Video Article Open Access
Nano-Enabled Agriculture: Use of Nanomaterials to Improve Plant Salt Tolerance and to Create Smart Plant Sensor
Honghong Wu1,2,*, Juan Pablo Giraldo3, Jiahao Liu1, Yanhui Li1, Robert Nißler4, Sebastian Kruss4
1College of Plant Science & Technology, Huazhong Agricultural University, Wuhan, 430070, China
2College of Agronomy and Technology, China Agricultural University, Beijing, 100083, China
3Department of Botany and Plant Sciences, University of California, Riverside, 92521, USA
4Faculty of Chemistry and Biochemistry, Ruhr-University Bochum, Bochum, 44801, Germany
Vid. Proc. Adv. Mater., Volume 3, Article ID 2206277 (2022)
Publication Date (Web): 24 Sep 2022
Copyright © IAAM
To feed over 9.3 billion population in 2050, agricultural production needs to be increased over 60% at 2005-2007 level. However, efficient agricultural production is always limited by stress conditions in field. Conventional techniques such as breeding and field management have limitations. New techniques or approaches should be tried. Nano-enabled agriculture is a hot topic. In past few years, we have conducted research to investigate how nanoparticles can improve plant stress tolerance and how nanotechnology can be used in plants to facilitate the development of nano-enabled agriculture.
In this presentation, I will mainly focus on the following topics:
1. Mechanisms underlying cerium oxide nanoparticles (nanoceria) improved plant stress tolerance. In our study, we found that negatively charged poly acrylic acid coated
nanoceria (PNC) with low Ce3+/Ce4+ ratio can effectively scavenge ROS (reactive oxygen species) to improve plant performance under high light, temperature, and salinity stress.
We further found that PNC scavenge hydroxyl radicals to modulate the activities of NSCC (nonselective cation channels) and KOR (K+ outward rectifying channel) channel to improve mesophyll K+ retention, thus enhancing Arabidopsis salt tolerance. In cotton, PNC enhanced shoot Na+ exclusion but not vacuolar Na+ sequestration and improved mesophyll K+ retention to increase plant salt resistance. Moreover, we found that upregulated Cu-Zn SOD (superoxide dismutase) and downregulated LOX-IV (lipoxygenase IV) isozyme activities are associated with nanoceria alleviated membrane oxidative damage and thus the improved salt tolerance in rapeseed. Overall, we systematically investigated the mechanisms underlying nanoceria improved plant salt tolerance and tried to address concerns regarding biosafety issues of nano-enabled agriculture.
2. Use of nanosensors to create smart plant sensor. We have proposed that use of nanosensors which can recognize the changes of signaling molecules in plant under stress with high spatiotemporal resolution to convert the chemical signal changes to optical or electric signals which can be monitored by agricultural equipment. It will allow plants to self-report its stress status and then communicate with agricultural devices to self-manage its own microenvironment to mitigate plant stress conditions. We explored a hemin complexed and aptamer DNA coated carbon nanotubes (10 μM H2O2 resolution) to monitor the in vivo changes of H2O2 in plant under UV, high light, and Flg-22 stresses. It shows good ability to use this technique to allow early stress detection in plants. Overall, our results showed that with the use of proper designed nanosensors, we are able to engineer plants to real-timely monitor the changes of stress signaling molecules and thus to allow self-management of plant microenvironment.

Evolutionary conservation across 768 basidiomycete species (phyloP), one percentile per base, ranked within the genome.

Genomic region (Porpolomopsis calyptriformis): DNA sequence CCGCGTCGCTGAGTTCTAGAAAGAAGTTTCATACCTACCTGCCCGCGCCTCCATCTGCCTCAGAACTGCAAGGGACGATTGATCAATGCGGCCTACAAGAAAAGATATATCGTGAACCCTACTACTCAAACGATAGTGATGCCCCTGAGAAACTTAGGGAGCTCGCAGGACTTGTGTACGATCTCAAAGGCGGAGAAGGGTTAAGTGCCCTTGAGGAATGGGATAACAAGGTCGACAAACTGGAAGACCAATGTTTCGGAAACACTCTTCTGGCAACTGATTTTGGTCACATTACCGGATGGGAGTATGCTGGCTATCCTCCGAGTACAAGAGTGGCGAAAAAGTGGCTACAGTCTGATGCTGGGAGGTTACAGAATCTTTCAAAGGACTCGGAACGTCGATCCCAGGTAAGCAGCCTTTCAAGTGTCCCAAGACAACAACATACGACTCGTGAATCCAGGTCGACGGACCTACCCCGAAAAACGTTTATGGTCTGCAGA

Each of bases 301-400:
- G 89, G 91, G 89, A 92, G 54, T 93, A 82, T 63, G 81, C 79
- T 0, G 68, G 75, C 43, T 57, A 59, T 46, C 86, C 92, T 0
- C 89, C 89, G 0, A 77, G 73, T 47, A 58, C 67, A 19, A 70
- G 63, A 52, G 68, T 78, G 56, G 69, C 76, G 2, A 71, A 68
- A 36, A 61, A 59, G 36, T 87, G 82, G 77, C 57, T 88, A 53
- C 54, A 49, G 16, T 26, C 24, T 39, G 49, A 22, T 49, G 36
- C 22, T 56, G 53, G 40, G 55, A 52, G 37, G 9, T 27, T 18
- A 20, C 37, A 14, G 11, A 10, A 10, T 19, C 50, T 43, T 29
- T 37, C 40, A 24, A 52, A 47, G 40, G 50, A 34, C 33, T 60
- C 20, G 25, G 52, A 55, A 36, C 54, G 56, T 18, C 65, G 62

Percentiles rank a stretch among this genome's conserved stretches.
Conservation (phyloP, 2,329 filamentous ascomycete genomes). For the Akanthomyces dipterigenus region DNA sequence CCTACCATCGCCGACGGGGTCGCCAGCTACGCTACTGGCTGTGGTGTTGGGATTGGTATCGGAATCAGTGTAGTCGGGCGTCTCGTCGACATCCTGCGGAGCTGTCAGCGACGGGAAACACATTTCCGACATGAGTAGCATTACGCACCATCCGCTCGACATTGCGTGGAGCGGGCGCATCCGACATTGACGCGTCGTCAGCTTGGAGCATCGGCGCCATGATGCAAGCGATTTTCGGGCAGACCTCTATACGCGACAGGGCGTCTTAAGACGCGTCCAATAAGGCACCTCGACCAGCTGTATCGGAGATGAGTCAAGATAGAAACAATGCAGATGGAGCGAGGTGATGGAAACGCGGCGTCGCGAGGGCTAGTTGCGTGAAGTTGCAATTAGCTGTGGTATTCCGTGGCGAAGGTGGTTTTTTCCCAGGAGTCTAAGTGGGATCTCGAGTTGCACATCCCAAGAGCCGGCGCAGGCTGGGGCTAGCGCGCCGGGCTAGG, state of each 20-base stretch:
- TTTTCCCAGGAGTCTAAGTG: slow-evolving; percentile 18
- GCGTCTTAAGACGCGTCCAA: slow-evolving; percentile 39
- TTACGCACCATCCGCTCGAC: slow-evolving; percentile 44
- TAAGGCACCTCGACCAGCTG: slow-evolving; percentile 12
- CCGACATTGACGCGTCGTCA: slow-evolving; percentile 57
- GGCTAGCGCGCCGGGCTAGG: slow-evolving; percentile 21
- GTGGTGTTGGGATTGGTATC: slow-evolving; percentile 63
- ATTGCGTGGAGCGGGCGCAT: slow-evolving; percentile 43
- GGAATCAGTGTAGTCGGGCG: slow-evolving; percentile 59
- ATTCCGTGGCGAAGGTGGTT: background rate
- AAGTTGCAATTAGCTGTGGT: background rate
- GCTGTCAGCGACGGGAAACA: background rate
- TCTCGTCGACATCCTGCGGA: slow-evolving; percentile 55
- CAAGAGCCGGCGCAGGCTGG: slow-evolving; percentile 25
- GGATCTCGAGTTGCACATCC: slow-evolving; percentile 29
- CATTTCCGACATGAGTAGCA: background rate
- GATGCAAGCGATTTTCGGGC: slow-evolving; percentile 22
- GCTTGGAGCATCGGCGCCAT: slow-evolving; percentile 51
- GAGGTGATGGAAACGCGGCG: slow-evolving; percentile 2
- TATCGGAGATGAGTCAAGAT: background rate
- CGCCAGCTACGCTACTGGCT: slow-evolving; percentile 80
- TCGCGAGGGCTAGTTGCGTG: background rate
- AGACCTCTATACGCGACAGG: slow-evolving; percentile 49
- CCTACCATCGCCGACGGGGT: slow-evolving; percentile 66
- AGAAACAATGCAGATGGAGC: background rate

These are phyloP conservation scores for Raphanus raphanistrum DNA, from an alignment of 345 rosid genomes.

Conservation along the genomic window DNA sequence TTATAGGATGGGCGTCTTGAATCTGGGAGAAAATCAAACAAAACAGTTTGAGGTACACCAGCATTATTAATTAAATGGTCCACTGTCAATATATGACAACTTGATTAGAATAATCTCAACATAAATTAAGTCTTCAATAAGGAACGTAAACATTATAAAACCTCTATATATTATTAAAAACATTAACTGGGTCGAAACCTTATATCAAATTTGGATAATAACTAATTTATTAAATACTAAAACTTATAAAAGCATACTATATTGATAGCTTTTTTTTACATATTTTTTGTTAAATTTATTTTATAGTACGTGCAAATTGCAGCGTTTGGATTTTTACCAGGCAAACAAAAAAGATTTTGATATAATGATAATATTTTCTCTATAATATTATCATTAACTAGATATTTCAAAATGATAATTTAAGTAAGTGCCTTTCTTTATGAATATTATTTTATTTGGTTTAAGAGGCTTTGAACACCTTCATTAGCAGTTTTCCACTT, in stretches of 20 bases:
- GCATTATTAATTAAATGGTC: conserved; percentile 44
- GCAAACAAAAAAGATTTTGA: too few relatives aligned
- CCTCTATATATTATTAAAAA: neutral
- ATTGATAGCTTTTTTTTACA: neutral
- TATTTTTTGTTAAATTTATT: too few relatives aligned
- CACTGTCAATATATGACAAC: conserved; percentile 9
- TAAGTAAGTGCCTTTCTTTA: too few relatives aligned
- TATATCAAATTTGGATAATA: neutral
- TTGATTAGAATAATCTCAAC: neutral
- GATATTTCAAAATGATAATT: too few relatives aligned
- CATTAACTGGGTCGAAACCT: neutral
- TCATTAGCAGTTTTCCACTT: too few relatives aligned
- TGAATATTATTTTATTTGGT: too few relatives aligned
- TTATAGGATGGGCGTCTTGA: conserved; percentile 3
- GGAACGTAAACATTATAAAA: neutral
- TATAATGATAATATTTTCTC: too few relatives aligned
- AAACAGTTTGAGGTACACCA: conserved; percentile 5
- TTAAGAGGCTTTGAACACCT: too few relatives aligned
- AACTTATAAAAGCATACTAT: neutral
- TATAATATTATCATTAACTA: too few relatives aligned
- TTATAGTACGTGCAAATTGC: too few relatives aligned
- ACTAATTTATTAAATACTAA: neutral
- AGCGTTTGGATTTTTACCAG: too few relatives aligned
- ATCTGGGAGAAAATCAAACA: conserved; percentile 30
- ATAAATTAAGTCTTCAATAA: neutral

Ion channels, nanosensors, reactive oxygen species, smart agriculture, stress response.
This work was supported by the NSFC grant (No. 32071971, 31901464), project 2662020ZKPY001 supported by the Fundamental Research Funds for the Central Universities, and joint project SZYJY2021008 from Huazhong Agricultural University and Agricultural Genomics Institute at Shenzhen, Chinese Academy of Agricultural Sciences to H.W.
Honghong Wu currently is a professor at Huazhong Agricultural University. He works at the field of plant nanobiotechnology for agriculture. He published more than 50 peer reviewed papers with over 2000 times citations. His Google Scholar h index is 24 and i10-index is 35. His lab is mainly focused on understanding nanoparticle-plant interactions to help to improve plant stress tolerance and to facilitate nano-enabled agriculture. His research interest is mainly on the following points: 1) use of nanomaterials to improve plant stress tolerance and to investigate the behind mechanisms, 2) use of nanomaterials as platform to do controlled and/or targeted delivery of small molecules such as DNA, RNA and antioxidants, 3) engineer smart plant with nanosensors to allow plants to self-manage its microenvironment.
Dr. Honghong Wu finished his Ph.D. in Agriculture Science at University of Tasmania, Australia at 2015. During his PhD study, he mainly focused on understanding the role of Na+ and K+ transport related traits, e.g., Na+ exclusion, vacuolar Na+ sequestration, and K+ retention, in plant salinity stress tolerance. Then, he moved to University of California at Riverside for doing the postdoctoral research. In UC Riverside, he worked mainly on following projects: 1) investigating mechanisms underlying nanoparticles improved plant stress tolerance, 2) developing nanosensors to monitor the changes of signaling molecule in plants under stress and to engineer smart plant, 3) developing nanoparticle tools to delivery functional genetic materials into plants without agrobacterium infection and gene gun bombardment.
Based on the achievements he made, he was elected to Sigma Xi (Full membership) and VEBELO Fellow and was nominated for the USERN prize.